The quality and species of firewood matters to me, because my Pennsylvania log cabin has a stone groundfloor. The two-foot-thick walls keep it nicely insulated, but also tend to make it chilly as a well in cold weather, so I pretty much have to keep a log fire going from October to April.
Softwoods, like pine, burn too fast and release too much creosote, drastically upping your likelihood of chimney fires. Insufficiently aged wood, or wood cut live, is heavy to lift and hard to get to burn. You rapidly run through your tinder, starting and re-starting the fire as the moist log smokes at you.
They used to sell wood by the cord –4′ by 8′ by 4′, but nobody really measures in cords today. We buy now by the pickup load.
Jeremy Clarke, in the British Spectator, buys wood in France by the stère, and talks hunting (Outline gets around the paywall):
The other day we ordered a stère from a woodman recommended by an expat English friend. He dumped his load at the foot of the path and climbed up to the house for payment and a drink; €70 a stère is the norm. He wanted €90 and a whisky, ice, no water. I made him a belter and passed it over along with the cash. Would he like to sit? He consented to perch on the arm of the sofa. Our elderly bitch, deeply asleep on the sofa, was woken nostril first by the combination of rare and unusual scents emanating from this thick-set man in his mid-fifties.
He managed his heavy-bottomed whisky glass with an exaggerated delicacy that looked a bit like parody. But his expectant conviviality suggested a previous acquaintance with the expat English bourgeoisie, who, for all their faults and absurdities, offer strong spirits at 10 o’clock in the morning and defer obsequiously to the opinions of a man of the woods and forests. Then Catriona came in and sat and accepted a whisky also.
The woodman had noted with approval the stuffed boar’s head wearing Ray-Bans fixed above the side door. This moved the conversation in the direction of boars and boar-hunting and it turned out that we were entertaining the president of a local boar hunt. He owns 19 hunting dogs, a small arsenal of rifles and shotguns, and only yesterday had organized an 80-gun shoot followed by a wood-cutting session and piss-up. Another whisky, young man, we said? The empty glass was smartly presented while our old dog fastened her nose to his trousers.
Catriona interrogated him about his sex life. He was currently living with a much younger woman, an obstreperous vegetarian, he said. Then, suspiciously: we weren’t ecologists, were we? (An ecologist in his book was a shorthand term of abuse for an animal rights supporter.) I put it on record that I was not an ecologist and in fact had taken part in a boar hunt in which the chef had one leg shorter than the other and three dogs were gravely injured by boars’ tusks during the course of the day. Ah, said the woodman. His dogs were fitted with Kevlar jackets. Expensive but he no longer spends half the time sewing up his injured dogs.
Ernest Hemingway posing with two trophy kudu | Africa, 1934 |
Contemporary British & American newspapers regularly get hold of a photo of a Big Game hunter posing happily with a trophy, and write up him or her as a malevolent monster who sadistically murdered the beautiful, noble, and happy wild critter, who is invariably personalized with a cutsey personal name like “Cecil the Lion.”
Their gullible urban-based readership, who characteristically think that meat grows on supermarket shelves, and that wild animals normally die peaceful deaths in retirement homes, eat up this nonsense and invariably enthusiastically participate in two-minutes of hate. Too many of these people then write checks to phony-baloney Animal Protection Societies (whose officers draw princely salaries and which devote 90% of their budgets to fund-raising) as well as to Anti-Hunting Extremist Organizations.
Hunters are not actually sadists. The hunter appreciates, understands, and cares far more for the hunted animal than the sentimental television watcher or the Animal Rights crackpot. The hunter understands how Nature actually works, and finds powerful emotional and spiritual reward in personal participation in its basic and fundamental process, the contest between the hunter and the game.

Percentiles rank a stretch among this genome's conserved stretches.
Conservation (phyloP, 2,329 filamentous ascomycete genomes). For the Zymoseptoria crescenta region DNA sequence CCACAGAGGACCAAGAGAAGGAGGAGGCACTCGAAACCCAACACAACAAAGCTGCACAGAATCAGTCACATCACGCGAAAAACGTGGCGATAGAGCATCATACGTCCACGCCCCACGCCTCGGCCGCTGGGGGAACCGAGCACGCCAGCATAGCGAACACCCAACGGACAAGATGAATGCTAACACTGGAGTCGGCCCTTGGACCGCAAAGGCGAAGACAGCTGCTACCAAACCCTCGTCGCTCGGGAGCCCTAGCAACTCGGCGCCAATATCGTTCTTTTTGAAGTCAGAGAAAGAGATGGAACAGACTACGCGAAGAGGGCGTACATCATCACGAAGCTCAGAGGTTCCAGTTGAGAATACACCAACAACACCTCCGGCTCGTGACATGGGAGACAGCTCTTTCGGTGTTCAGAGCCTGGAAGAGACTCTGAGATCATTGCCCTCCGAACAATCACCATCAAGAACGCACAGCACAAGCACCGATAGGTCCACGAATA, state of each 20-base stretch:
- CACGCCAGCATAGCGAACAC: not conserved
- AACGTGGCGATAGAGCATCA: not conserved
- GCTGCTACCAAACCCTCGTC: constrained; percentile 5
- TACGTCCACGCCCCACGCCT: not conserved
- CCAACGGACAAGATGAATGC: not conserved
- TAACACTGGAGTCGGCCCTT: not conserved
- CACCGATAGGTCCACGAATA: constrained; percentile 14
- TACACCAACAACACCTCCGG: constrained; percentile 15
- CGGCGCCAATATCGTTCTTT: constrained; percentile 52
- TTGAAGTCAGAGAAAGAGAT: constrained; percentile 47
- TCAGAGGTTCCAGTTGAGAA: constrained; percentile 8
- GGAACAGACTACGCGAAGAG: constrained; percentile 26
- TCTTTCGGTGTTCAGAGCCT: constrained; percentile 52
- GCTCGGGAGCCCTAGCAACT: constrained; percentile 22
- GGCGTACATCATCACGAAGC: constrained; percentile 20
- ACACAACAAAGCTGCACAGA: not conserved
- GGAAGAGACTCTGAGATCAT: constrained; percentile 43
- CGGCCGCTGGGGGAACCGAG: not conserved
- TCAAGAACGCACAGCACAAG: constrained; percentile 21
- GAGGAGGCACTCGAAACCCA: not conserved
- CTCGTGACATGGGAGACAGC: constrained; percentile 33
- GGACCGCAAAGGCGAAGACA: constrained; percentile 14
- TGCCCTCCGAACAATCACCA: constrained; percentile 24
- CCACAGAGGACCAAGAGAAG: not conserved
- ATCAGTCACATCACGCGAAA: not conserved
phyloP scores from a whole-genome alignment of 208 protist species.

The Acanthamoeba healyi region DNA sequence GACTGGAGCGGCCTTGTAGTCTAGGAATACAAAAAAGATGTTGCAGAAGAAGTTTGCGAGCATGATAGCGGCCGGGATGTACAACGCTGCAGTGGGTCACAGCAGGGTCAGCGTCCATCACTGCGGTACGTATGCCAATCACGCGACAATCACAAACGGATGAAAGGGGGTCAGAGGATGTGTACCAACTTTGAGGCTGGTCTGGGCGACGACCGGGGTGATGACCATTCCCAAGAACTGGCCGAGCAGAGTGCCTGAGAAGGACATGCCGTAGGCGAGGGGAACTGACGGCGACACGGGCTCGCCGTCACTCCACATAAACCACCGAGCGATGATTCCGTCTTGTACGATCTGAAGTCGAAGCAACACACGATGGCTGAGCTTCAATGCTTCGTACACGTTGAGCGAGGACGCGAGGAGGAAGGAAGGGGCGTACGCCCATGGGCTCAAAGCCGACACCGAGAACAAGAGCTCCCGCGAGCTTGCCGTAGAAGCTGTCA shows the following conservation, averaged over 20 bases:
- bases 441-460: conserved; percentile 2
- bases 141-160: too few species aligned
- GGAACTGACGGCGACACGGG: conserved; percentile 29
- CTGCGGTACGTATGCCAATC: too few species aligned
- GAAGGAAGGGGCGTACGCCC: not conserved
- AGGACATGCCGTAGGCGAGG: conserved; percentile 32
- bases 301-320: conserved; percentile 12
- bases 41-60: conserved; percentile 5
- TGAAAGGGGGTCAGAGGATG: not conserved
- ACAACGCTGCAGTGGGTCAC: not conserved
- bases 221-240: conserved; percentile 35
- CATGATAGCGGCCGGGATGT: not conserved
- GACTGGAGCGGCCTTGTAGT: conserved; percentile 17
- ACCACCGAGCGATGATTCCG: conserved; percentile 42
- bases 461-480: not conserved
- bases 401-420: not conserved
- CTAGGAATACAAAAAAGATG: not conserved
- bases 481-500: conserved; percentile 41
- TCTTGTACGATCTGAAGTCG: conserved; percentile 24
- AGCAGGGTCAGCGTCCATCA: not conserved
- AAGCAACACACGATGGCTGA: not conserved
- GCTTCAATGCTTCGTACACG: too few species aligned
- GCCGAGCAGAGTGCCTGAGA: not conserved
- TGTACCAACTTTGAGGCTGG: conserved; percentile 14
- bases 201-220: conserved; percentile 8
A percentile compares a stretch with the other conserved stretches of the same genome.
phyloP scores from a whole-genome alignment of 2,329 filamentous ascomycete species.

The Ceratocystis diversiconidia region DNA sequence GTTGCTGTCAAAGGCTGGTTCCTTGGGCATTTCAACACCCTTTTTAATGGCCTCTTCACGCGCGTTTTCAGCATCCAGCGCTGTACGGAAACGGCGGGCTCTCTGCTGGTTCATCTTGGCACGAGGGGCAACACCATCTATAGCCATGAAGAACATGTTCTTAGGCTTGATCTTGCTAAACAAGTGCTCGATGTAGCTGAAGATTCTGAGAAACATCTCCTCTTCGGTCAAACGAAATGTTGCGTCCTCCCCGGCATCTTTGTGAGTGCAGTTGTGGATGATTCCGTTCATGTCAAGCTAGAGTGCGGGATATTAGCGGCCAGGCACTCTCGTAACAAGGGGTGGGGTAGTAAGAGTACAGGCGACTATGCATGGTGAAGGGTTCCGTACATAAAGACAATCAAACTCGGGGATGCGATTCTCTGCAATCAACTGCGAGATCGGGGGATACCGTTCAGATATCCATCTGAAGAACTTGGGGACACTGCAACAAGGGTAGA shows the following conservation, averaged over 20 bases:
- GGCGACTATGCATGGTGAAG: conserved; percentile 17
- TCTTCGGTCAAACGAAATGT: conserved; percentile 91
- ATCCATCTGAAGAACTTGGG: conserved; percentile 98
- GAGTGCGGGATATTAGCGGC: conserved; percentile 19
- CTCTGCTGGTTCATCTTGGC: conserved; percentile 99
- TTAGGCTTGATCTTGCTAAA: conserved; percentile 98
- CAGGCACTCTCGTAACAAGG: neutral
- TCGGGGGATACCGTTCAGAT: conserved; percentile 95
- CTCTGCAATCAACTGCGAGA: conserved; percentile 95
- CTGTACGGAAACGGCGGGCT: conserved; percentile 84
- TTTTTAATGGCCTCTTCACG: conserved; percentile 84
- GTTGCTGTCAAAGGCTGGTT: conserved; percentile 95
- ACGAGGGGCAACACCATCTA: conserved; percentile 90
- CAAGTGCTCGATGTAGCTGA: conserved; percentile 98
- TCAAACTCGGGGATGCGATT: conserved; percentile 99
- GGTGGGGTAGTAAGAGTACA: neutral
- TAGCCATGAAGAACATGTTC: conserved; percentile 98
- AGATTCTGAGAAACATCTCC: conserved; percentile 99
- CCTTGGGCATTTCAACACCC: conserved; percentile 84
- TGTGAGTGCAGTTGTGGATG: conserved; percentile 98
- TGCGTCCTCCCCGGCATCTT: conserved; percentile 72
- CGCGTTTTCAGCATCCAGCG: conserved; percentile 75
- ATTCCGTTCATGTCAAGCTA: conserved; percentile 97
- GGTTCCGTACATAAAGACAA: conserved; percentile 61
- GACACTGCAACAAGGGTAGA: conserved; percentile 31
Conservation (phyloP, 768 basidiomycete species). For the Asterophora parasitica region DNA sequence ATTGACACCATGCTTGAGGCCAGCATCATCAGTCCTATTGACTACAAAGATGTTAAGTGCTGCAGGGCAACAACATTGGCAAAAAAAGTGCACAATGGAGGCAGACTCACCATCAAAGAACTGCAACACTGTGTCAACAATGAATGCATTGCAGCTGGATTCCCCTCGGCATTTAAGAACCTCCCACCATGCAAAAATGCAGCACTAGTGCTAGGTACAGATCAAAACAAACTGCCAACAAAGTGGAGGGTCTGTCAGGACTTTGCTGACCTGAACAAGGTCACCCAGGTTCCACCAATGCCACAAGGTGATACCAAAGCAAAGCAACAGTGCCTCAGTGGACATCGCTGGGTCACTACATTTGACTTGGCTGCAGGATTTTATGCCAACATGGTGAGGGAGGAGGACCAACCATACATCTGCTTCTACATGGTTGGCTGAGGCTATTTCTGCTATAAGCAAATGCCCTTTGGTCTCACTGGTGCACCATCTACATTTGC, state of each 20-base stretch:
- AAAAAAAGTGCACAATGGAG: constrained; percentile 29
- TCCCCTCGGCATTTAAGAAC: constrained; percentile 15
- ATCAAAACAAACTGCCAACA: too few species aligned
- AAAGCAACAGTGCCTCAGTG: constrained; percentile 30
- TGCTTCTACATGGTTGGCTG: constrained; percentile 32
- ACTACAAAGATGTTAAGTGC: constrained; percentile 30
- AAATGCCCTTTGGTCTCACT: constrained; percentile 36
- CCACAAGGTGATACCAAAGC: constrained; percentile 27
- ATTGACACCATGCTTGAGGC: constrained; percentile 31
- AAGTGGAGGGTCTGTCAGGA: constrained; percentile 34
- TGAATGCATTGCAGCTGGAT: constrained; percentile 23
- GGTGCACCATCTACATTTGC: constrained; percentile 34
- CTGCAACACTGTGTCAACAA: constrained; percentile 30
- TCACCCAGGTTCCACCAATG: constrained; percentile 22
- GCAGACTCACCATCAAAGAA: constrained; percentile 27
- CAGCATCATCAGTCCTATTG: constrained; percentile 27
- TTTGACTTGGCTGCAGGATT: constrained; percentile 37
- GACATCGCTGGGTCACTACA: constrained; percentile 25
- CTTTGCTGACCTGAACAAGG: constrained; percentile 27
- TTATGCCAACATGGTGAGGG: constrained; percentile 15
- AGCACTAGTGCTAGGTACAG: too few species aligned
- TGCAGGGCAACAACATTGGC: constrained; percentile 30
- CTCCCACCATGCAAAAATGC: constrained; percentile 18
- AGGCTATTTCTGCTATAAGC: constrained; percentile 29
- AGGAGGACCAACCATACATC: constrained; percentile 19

“The true trophy hunter is a self-disciplined perfectionist seeking a single animal, the ancient patriarch well past his prime that is often an outcast from his own kind. If successful, he will enshrine the trophy in a place of honor. This is a more noble and fitting end than dying on some lost and lonely edge where the scavengers will pick his bones and his magnificent horns will weather away and be lost forever.”
French hunting is different. They call their hunts “Rallyes” or “Equipages.” Their hunt uniforms are more complicated. They use circular horns and lots of people carry horns where for us only the huntsman has a horn, and where our huntsman only blows a handful of conventional signals, they play fanfares. We hunt foxes and coyotes. They hunt hare, wild boar, roe deer, and even red deer. People too old to ride car follow over here. In France, they have a load of bicycle followers.
Tess Talley, an American trophy hunter who went viral in 2018 after posting a picture of a giraffe sheâ€™d killed, spoke out for the first time since the controversy in an interview with CBS aired this week.
The image, which showed Talley posing next to a dead giraffe sheâ€™d bagged during a trip to South Africa in 2017, sparked widespread backlash.
Talley spoke to â€œCBS This Morningâ€ on Friday and revealed that the worldwide outcry hadnâ€™t dulled her passion for hunting.
â€œItâ€™s a hobby, itâ€™s something that I love to do,â€ she said and explained that the 2017 kill was part of a conservation effort to manage the wildlife population in the area.
â€œHe was delicious,â€ Talley told CBS Newsâ€™ Adam Yamaguchi when he asked about the particular kill that made her one of the worldâ€™s most infamous hunters.
She also revealed that sheâ€™d made a gun case and decorative pillows out of the old black giraffe.
â€œI am proud to hunt. And I am proud of that giraffe,â€ Talley told a â€œCBS This Morningâ€ studio panel.
Co-host Tony Dokoupil pressed her on the seeming â€œpleasureâ€ and â€œjoyâ€ she got out of hunting.
Talley was unapologetic.
â€œYou do what you love to do. Itâ€™s joy,â€ she said. â€œIf you donâ€™t love what you do, youâ€™re not gonna continue to do it.â€
â€œCBS This Morningâ€ co-host Dana Jacobson alluded to previous comments Talley made, in which she said she felt â€œremorseâ€ after killing an animal.
â€œIf thereâ€™s remorse, why do it?â€ Jacobson asked.
â€œEverybody thinks that the easiest part is pulling the trigger. And itâ€™s not,â€ Talley replied. â€œThatâ€™s the hardest part. But you gain so much respect, and so much appreciation for that animal because you know what that animal is going through. They are put here for us. We harvest them, we eat them.â€
Talley said she was â€œsurprisedâ€ by the reaction to the photo she posted to social media showing off her kill.